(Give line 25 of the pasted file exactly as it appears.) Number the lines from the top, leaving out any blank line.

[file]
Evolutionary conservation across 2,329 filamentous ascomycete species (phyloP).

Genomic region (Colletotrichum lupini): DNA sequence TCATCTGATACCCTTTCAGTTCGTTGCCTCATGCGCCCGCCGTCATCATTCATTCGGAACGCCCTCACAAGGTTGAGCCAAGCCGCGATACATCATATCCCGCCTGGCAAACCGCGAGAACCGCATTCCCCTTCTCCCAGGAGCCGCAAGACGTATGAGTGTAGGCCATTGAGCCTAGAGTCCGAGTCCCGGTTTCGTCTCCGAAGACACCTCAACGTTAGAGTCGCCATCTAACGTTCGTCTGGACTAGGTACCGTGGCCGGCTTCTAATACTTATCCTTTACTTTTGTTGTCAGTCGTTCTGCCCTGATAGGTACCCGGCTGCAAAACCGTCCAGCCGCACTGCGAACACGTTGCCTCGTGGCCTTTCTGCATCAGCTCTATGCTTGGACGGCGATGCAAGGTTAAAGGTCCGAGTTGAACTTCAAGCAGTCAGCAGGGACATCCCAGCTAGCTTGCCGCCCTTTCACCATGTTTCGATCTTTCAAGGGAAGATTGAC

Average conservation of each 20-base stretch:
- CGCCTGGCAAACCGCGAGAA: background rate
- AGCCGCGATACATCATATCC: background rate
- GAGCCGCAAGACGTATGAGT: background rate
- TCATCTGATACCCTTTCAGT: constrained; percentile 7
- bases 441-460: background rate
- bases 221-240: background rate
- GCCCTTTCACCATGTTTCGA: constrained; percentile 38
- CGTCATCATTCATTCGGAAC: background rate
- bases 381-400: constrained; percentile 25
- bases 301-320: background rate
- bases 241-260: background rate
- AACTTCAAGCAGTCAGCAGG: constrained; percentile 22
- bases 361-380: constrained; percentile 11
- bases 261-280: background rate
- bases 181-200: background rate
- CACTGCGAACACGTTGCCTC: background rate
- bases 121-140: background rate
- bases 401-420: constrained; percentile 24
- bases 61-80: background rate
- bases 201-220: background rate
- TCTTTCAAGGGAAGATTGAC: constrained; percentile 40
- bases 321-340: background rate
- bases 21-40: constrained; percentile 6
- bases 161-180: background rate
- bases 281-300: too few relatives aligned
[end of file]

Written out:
- bases 321-340: background rate